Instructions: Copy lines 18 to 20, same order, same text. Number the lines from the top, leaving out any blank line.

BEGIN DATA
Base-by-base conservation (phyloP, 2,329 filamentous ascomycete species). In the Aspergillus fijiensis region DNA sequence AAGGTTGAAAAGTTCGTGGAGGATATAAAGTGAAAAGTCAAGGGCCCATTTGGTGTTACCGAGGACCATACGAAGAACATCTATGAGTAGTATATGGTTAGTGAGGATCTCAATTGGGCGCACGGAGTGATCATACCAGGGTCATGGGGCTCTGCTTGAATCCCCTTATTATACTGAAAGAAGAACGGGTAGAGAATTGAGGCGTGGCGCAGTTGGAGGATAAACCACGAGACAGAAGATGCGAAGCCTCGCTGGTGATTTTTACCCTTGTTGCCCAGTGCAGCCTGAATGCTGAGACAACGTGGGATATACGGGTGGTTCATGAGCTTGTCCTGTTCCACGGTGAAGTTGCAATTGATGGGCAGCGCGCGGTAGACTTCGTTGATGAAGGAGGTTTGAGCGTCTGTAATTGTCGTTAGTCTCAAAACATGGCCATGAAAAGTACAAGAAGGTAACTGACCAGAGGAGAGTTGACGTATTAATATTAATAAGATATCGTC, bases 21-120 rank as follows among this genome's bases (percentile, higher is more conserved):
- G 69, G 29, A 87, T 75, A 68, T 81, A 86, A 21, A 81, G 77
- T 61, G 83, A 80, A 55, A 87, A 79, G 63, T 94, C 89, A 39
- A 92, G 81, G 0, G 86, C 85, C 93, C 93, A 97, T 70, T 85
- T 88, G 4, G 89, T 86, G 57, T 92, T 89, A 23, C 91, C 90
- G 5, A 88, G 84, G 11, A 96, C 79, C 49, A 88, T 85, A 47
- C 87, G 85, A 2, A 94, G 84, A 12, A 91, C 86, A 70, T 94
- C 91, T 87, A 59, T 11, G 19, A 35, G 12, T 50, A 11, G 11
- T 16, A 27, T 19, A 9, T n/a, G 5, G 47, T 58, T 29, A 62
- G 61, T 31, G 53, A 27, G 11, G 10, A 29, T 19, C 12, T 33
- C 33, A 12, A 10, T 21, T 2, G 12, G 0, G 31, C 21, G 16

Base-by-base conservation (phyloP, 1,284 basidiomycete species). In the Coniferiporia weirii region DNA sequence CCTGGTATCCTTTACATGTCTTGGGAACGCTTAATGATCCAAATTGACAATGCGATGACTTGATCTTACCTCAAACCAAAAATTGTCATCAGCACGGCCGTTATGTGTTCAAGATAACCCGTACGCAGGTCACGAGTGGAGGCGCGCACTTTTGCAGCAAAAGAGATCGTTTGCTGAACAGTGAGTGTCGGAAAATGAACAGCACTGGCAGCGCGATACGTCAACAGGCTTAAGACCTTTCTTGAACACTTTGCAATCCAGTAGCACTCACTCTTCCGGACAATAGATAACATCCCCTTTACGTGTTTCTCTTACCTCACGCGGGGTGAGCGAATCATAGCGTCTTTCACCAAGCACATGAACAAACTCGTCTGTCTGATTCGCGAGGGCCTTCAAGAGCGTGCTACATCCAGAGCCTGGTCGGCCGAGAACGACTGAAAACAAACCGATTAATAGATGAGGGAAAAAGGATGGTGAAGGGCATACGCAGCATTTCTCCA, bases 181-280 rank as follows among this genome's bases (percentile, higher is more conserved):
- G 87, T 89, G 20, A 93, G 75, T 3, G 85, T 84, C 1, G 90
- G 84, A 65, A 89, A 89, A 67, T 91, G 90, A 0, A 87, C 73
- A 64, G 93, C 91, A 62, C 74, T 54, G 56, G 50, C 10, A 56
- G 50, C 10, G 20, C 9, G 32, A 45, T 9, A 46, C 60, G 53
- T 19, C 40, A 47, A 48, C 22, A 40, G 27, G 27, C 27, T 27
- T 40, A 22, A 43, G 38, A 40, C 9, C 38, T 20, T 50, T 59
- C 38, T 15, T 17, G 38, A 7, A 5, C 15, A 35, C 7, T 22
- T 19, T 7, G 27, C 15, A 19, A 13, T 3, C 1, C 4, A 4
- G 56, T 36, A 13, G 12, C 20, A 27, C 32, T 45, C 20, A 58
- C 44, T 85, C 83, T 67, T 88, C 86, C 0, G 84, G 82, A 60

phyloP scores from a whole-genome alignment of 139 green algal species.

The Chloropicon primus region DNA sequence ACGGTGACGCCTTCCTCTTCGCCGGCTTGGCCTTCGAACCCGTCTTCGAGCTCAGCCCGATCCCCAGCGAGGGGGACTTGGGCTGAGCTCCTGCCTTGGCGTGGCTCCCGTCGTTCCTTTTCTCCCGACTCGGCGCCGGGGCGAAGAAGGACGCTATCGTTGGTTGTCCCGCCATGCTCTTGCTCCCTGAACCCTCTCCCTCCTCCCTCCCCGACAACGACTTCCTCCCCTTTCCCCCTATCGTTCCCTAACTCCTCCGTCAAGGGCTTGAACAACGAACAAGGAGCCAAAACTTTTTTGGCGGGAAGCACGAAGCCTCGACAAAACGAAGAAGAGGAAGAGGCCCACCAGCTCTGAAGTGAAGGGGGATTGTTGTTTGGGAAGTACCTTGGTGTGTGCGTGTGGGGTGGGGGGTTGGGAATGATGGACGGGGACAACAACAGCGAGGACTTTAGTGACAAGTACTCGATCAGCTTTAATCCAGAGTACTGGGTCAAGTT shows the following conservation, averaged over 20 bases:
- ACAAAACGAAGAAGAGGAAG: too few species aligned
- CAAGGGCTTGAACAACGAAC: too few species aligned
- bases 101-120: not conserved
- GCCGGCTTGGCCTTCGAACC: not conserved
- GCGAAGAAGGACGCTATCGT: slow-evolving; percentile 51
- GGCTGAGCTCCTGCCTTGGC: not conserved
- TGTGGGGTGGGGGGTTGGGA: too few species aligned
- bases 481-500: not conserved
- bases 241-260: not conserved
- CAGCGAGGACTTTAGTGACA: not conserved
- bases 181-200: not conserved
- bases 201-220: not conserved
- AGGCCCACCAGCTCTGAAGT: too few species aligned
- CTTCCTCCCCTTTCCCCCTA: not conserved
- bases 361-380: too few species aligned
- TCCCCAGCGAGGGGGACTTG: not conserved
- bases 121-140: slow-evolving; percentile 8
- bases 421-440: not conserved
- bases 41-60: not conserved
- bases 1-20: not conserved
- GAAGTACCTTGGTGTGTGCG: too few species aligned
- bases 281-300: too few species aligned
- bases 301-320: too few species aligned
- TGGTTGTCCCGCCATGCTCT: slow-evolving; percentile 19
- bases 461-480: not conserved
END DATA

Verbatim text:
- T 40, A 22, A 43, G 38, A 40, C 9, C 38, T 20, T 50, T 59
- C 38, T 15, T 17, G 38, A 7, A 5, C 15, A 35, C 7, T 22
- T 19, T 7, G 27, C 15, A 19, A 13, T 3, C 1, C 4, A 4